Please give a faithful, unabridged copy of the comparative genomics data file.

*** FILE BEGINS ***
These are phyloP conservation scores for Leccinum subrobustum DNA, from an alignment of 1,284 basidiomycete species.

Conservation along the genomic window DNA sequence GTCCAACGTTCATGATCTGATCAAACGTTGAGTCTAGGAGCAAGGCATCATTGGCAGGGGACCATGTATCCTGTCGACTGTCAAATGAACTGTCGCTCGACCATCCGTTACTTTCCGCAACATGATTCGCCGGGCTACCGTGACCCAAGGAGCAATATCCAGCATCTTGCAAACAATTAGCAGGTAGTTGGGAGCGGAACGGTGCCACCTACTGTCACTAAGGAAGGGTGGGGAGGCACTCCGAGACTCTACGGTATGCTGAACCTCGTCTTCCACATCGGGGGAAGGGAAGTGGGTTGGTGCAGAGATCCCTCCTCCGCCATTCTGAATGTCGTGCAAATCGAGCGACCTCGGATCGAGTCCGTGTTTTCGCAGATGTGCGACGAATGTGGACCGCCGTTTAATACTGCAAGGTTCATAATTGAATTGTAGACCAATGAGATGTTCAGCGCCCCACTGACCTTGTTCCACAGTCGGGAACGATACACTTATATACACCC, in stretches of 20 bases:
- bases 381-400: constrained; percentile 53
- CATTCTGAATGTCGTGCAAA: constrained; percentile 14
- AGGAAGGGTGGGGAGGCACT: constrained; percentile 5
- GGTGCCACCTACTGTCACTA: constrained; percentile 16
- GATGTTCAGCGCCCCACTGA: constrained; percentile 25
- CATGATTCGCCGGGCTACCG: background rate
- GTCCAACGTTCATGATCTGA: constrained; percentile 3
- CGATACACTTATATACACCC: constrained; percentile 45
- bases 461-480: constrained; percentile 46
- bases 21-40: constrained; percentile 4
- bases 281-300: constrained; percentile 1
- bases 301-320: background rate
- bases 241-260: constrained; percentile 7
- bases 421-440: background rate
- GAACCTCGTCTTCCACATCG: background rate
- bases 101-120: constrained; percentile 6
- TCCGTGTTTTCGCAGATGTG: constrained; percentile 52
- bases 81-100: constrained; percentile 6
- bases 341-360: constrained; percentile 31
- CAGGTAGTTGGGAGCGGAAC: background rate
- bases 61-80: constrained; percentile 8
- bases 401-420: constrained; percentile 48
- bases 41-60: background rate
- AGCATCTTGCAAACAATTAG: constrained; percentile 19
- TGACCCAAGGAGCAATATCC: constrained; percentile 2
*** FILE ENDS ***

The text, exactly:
These are phyloP conservation scores for Leccinum subrobustum DNA, from an alignment of 1,284 basidiomycete species.

Conservation along the genomic window DNA sequence GTCCAACGTTCATGATCTGATCAAACGTTGAGTCTAGGAGCAAGGCATCATTGGCAGGGGACCATGTATCCTGTCGACTGTCAAATGAACTGTCGCTCGACCATCCGTTACTTTCCGCAACATGATTCGCCGGGCTACCGTGACCCAAGGAGCAATATCCAGCATCTTGCAAACAATTAGCAGGTAGTTGGGAGCGGAACGGTGCCACCTACTGTCACTAAGGAAGGGTGGGGAGGCACTCCGAGACTCTACGGTATGCTGAACCTCGTCTTCCACATCGGGGGAAGGGAAGTGGGTTGGTGCAGAGATCCCTCCTCCGCCATTCTGAATGTCGTGCAAATCGAGCGACCTCGGATCGAGTCCGTGTTTTCGCAGATGTGCGACGAATGTGGACCGCCGTTTAATACTGCAAGGTTCATAATTGAATTGTAGACCAATGAGATGTTCAGCGCCCCACTGACCTTGTTCCACAGTCGGGAACGATACACTTATATACACCC, in stretches of 20 bases:
- bases 381-400: constrained; percentile 53
- CATTCTGAATGTCGTGCAAA: constrained; percentile 14
- AGGAAGGGTGGGGAGGCACT: constrained; percentile 5
- GGTGCCACCTACTGTCACTA: constrained; percentile 16
- GATGTTCAGCGCCCCACTGA: constrained; percentile 25
- CATGATTCGCCGGGCTACCG: background rate
- GTCCAACGTTCATGATCTGA: constrained; percentile 3
- CGATACACTTATATACACCC: constrained; percentile 45
- bases 461-480: constrained; percentile 46
- bases 21-40: constrained; percentile 4
- bases 281-300: constrained; percentile 1
- bases 301-320: background rate
- bases 241-260: constrained; percentile 7
- bases 421-440: background rate
- GAACCTCGTCTTCCACATCG: background rate
- bases 101-120: constrained; percentile 6
- TCCGTGTTTTCGCAGATGTG: constrained; percentile 52
- bases 81-100: constrained; percentile 6
- bases 341-360: constrained; percentile 31
- CAGGTAGTTGGGAGCGGAAC: background rate
- bases 61-80: constrained; percentile 8
- bases 401-420: constrained; percentile 48
- bases 41-60: background rate
- AGCATCTTGCAAACAATTAG: constrained; percentile 19
- TGACCCAAGGAGCAATATCC: constrained; percentile 2